Business Cards

A few weeks ago I blogged a couple of times about my contact management project. Part of that project involved going through all the business cards. My “stash” was conveniently out of sight. The small box was to distinguish the business cards collected from a particular event. I used the fake book for the majority of cards.

I went through the stash on 2 separate occasions. The first time I eliminated about 1/3 of the cards because I knew immediately they were no longer relevant (e.g., outdated or duplicates). The second time through I came to 2 conclusions.

  1. My new system for integrating contacts immediately into my master list meant I no longer had to save the business cards, even though some of them were pretty cool.
  2. Not every card represented a contact. Some were for a restaurant or a store I wanted to remember, or signified an action item for me. These were handled separately.

Pile on the left was from a first pass through. Pile on the right was from the second time.

Going through the cards was easy. I’m pleased to say I remembered most of the people for whom I had a business card. Cards were automatically tossed when I knew that I already had the updated contact information, I couldn’t remember who it was, or it was outdated.

At the end of the clean-up session, I was left wondering why we bother to produce business cards anymore. They’re a quick and easy way to pass your contact information to someone. But I have a sneaking suspicion that many business cards end up with the same fate as mine – stored in a box and then tossed unceremoniously into the recycle bin. Now that I can scan business cards directly into my contact system, there’s even less reason for me to take the physical ones.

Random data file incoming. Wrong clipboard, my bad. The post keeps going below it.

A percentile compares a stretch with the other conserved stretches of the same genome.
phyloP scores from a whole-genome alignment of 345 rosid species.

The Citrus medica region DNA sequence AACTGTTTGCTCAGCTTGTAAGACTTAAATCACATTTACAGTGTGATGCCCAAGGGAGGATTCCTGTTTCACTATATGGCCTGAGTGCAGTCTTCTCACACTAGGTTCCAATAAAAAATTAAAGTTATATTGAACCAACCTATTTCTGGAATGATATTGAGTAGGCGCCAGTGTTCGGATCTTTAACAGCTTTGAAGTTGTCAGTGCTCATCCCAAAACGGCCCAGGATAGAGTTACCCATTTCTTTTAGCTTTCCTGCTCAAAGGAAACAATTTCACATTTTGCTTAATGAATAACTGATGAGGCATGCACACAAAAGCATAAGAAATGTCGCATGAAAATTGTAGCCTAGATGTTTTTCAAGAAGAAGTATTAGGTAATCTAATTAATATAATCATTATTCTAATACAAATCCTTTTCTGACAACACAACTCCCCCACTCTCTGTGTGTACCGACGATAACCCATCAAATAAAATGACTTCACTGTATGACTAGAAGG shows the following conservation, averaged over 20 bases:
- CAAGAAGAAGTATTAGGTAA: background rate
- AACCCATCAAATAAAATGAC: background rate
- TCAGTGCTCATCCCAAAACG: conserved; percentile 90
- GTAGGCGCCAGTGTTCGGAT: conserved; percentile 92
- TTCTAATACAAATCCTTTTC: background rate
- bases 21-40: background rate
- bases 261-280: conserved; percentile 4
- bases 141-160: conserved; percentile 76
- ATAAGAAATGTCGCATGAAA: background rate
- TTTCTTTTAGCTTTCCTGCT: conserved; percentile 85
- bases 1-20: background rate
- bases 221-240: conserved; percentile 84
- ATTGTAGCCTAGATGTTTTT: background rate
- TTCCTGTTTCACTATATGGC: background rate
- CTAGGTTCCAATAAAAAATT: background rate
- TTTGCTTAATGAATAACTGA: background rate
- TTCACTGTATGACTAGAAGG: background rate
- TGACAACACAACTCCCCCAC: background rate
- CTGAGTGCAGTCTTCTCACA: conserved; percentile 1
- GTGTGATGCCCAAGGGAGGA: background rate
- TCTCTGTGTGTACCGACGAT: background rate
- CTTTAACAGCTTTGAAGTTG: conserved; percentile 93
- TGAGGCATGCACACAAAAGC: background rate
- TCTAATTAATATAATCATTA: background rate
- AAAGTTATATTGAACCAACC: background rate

The cards I found the most challenging to process were ones for a place or a “to-do” item. I created a list of places to visit in a particular city, by category, as a partial resolution. The “to-dos” and other random ones were harder. For example, I retained a business card for a carpenter who makes furniture out of used barrels. He’s neither a contact, nor a place, but something I wanted to remember in case I have space for a table one day. I ended up adding him to my contacts as a “reference.” The hard part will be remembering that’s where I stored the information.


3 comments for “Business Cards

  1. jamesw2965
    3 October 2017 at 11:29

    You should get an electronic business card holder. One that integrates with you contacts. This way you can easily keep them updated and remove all out dated or cards no longer needed. And it gives you a backup. As for your example of the carpenter who makes furniture out of used barrels, I would file that in my business group. That’s where I put all those types of cards. There are so many ways to do this. But the best way to do it, is whatever way works for you the individual best.

    • The Deletist
      9 October 2017 at 09:55

      Thanks for the suggestions! I ended up “filing” the carpenter’s contact information under “Reference”, which sounds like it might be what you would call “business group.” Going forward, I intend to get rid of business cards and store the information in an appropriate place where I can update it directly.

  2. Anonymous
    3 October 2017 at 11:45

    Remembering where you stored something is the key to searching and accessing the item later.

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